Friday, September 7, 2012

God of cricket Sachin Tendulkar will bounce back, says Ganguly

Former Indian captain Sourav Ganguly has backed under-pressure Indian batting legend Sachin Tendulkar to bounce back after recent poor run of form.

Sourav Ganguly with Sachin Tendulkar

Ganguly said, "There is a lot of talk about God of Cricket Sachin Tendulkar, more than the 2-0 Test series win by India. People have started saying that it is time for him to go after the three innings in which he did not live up to the high standards he's set for himself.

"This is not the right assessment. He is one player who knows when to go. Sachin should not be judged on the basis of three innings but over a period of eight to 10 Test matches."

The former Indian captain feels Tendulkar, in the past, has silenced his critics, whenever his form had been questioned.

Ganguly wrote in his column for Hindustan Times, "In the past, he has been castled, but every time Sachin has found a way to bounce back. I will keenly watch him during the England series and I believe the great man of Indian cricket will silence one and all, like the way he has always done."

Sachin Tendulkar knows when to call it a day, says McGrath

Former Australia cricketer Glenn McGrath believes that Indian batting legend Sachin Tendulkar knows the best when to retire.

Glenn McGrath with Sachin Tendulkar

McGrath said Tendulkar is a legend and he has a lot of faith in Tendulkar and he'll know when to retire.

Meanwhile, former New Zealand cricketer Martin Crowe said Tendulkar will struggle against pace bowlers.

"Hand-eye reaction is not Tendulkar's problem; he probably is better and faster with his hands than he was in 1992. But the one thing that he can't escape from is that the body is naturally slowing down," Crowe, one of New Zealand's finest batsmen who scored 5444 runs in 77 Tests, said.

"Firstly, the back and hamstrings are probably 10 percent less flexible, and his agility and speed down by 10 percent too. Tendulkar will naturally find that he is not as quick as before. In particular, it is against fast bowling that his feet and body will find it increasingly hard to move quickly enough into position," Crowe wrote.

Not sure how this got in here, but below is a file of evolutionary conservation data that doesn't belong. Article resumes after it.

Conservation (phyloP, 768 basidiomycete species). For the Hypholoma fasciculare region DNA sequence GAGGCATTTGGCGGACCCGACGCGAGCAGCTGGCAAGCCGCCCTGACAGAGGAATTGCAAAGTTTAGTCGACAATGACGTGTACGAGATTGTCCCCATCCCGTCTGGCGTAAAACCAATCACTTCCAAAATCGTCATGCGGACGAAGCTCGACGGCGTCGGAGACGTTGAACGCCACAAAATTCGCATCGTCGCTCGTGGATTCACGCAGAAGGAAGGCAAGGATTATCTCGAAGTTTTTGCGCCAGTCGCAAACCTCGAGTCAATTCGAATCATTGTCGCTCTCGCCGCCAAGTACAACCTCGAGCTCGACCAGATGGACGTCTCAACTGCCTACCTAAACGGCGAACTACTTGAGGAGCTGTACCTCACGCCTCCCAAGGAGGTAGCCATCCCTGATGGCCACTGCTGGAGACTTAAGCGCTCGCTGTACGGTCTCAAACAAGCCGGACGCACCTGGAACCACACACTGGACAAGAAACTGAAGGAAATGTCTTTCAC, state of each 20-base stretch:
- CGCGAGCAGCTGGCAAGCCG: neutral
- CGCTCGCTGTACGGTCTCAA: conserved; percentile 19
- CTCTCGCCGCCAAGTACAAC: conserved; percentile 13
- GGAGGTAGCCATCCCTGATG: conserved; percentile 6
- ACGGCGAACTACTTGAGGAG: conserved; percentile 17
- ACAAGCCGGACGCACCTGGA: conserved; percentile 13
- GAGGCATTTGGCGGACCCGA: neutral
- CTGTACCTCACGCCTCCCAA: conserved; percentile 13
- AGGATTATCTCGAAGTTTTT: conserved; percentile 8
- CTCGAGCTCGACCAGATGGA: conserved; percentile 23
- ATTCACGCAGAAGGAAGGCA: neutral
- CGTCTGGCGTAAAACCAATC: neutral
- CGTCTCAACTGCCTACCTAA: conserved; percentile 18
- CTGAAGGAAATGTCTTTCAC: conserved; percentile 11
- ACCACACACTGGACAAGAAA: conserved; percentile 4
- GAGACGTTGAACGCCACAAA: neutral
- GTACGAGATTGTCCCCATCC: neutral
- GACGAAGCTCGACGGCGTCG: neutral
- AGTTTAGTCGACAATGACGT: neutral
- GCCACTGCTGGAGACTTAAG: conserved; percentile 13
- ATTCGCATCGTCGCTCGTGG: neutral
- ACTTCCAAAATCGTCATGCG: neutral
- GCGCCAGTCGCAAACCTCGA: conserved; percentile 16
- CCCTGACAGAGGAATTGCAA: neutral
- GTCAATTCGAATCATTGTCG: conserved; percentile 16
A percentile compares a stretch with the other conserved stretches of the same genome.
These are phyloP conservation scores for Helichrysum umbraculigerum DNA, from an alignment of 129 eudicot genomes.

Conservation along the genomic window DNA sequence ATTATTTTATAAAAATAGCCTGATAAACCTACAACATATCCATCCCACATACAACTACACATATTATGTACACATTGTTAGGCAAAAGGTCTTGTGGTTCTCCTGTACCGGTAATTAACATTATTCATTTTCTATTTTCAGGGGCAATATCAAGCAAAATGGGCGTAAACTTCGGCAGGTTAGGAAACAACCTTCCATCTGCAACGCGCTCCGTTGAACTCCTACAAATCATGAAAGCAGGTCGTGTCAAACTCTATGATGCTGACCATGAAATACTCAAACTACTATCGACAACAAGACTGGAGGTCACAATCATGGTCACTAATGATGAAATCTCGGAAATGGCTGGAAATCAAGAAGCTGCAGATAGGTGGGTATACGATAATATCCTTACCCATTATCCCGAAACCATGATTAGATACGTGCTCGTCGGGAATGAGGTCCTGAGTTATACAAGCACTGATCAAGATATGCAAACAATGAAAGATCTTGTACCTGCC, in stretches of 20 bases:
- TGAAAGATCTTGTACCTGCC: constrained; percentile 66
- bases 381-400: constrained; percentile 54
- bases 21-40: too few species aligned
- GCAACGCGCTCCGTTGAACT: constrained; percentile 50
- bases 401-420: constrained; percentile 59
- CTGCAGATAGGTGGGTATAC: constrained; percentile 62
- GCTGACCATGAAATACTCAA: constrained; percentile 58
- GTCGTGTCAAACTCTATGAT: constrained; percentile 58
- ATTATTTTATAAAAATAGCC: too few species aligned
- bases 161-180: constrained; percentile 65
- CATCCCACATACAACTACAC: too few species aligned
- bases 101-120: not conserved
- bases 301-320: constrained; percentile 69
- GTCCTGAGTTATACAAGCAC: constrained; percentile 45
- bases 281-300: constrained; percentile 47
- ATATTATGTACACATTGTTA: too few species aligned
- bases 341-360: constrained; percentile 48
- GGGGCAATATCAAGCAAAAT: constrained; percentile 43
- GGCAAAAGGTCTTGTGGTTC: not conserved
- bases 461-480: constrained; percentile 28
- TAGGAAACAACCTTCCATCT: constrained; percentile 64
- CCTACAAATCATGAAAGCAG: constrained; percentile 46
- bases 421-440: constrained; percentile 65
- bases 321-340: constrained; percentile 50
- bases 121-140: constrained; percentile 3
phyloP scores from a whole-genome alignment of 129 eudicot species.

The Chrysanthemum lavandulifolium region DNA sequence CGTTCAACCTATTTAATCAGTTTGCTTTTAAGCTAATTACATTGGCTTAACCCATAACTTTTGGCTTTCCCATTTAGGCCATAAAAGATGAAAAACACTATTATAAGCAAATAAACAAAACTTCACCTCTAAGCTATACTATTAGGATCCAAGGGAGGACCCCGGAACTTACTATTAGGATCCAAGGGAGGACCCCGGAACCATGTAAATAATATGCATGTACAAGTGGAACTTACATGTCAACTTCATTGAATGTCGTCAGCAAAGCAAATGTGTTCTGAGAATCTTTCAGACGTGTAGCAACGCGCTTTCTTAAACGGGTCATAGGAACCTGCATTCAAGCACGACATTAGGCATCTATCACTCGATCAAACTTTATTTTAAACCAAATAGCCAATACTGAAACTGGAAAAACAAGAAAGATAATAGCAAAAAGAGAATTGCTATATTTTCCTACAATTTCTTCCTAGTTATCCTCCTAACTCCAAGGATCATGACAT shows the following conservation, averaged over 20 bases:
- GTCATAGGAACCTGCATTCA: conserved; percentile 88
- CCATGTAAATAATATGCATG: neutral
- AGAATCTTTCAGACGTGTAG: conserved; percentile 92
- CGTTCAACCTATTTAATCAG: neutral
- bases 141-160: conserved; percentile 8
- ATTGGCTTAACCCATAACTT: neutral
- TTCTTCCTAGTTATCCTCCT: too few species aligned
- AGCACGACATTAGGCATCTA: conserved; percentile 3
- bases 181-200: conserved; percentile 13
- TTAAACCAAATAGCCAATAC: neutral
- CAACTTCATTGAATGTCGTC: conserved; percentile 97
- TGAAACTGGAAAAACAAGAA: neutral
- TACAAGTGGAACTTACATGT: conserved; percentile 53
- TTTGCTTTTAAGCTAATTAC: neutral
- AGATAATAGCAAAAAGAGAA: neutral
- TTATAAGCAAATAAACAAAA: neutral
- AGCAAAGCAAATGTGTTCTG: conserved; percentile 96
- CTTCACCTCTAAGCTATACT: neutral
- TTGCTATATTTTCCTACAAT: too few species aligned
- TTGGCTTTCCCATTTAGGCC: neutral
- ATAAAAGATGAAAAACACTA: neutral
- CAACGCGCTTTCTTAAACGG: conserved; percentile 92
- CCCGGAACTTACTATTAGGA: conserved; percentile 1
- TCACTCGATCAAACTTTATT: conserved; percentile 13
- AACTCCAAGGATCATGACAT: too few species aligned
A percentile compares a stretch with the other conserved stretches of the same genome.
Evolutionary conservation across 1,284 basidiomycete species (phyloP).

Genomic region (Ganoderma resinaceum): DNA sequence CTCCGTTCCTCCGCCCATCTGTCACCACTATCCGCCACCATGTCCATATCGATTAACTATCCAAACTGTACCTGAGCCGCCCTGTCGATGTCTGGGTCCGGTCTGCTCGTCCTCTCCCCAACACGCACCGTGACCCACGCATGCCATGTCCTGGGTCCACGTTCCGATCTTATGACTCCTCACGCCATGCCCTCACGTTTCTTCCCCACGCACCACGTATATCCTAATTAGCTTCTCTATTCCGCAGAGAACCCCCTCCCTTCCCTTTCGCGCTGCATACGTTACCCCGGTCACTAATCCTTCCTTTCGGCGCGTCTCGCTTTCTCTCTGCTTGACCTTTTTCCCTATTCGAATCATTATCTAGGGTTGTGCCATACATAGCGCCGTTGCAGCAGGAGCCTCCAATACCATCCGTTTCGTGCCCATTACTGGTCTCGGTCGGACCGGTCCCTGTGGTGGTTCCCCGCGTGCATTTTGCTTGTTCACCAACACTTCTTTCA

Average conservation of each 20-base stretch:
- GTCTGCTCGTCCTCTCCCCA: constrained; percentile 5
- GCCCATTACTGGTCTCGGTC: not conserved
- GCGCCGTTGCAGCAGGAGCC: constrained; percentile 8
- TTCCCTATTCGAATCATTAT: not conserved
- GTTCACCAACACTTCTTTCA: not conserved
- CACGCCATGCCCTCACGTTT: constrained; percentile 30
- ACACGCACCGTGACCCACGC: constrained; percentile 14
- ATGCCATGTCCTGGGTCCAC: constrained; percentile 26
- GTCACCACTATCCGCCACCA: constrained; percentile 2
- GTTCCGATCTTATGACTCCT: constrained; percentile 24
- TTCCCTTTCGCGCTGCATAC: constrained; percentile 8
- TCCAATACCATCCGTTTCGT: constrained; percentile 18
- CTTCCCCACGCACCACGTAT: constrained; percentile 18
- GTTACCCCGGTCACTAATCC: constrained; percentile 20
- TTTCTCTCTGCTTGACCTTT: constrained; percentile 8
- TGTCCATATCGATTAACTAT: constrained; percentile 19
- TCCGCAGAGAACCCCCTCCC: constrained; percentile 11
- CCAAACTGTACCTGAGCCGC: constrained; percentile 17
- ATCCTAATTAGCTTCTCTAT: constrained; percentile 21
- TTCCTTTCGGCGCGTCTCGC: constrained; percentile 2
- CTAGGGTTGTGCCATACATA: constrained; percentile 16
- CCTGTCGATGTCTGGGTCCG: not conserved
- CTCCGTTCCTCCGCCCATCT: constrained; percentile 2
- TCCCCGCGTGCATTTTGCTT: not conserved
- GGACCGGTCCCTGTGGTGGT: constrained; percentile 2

Crowe felt that Tendulkar, who has scored 100 international centuries, won't face any problems whatsoever from the spinners as he is as good as anyone in the world.

Sachin Tendulkar adds value to batting line-up, says Manjrekar

Sachin Tendulkar 's vulnerability against full-length deliveries in the New Zealand series may have raised a few eyebrows, but Sanjay Manjrekar, a former Test batsman and Tendulkar 's teammate, feels the days of batting maestro at the highest level are not yet over.

"To me, the way Tendulkar got out in his three innings against New Zealand does not suggest by any stretch of the imagination that he is finished as an international batsman," he said.

"I will stand by what I've said all along about Tendulkar - that his run-making at the international level will stop only when he stops playing. Until then, he may not dominate as he used to but he will still be a good enough batsman to get runs at the highest level, and to add value to the Indian team, especially in Test cricket," he told cricinfo.

Sanjay Manjrekar with- Sachin

Sanjay Manjrekar felt that Sachin was aware of the difficulties an ageing batsman has to face and he will soon find an answer to it.

Tendulkar, 39, was clean bowled three times out of three in the just-concluded two Test-series between India and New Zealand, triggering a spate of negative comments. Even Manjrekar and Sunil Gavaskar, who were doing television commentary when Tendulkar was bowled in the first innings of the second Test, questioned his lack of foot movement.

Now, Manjrekar says Tendulkar still adds value to the batting line-up and must be part of the team in the four-Test series against England at home.

Also a Mumbaikar like Tendukar, Manjrekar argued that the maestro was not first one to have struggled with full-length deliveries.

"I have seen with great players as they age that it's the full delivery that seems to bother them more than short ones. Short balls land on the pitch well before full-length ones do, so their mystery is revealed to the batsman earlier," he pointed out.

"Watching a ball from the point of release to almost right under your eyes is not easy to do. Great batsmen do it as a matter of habit, but with age they have to remind themselves to keep doing it right through their innings."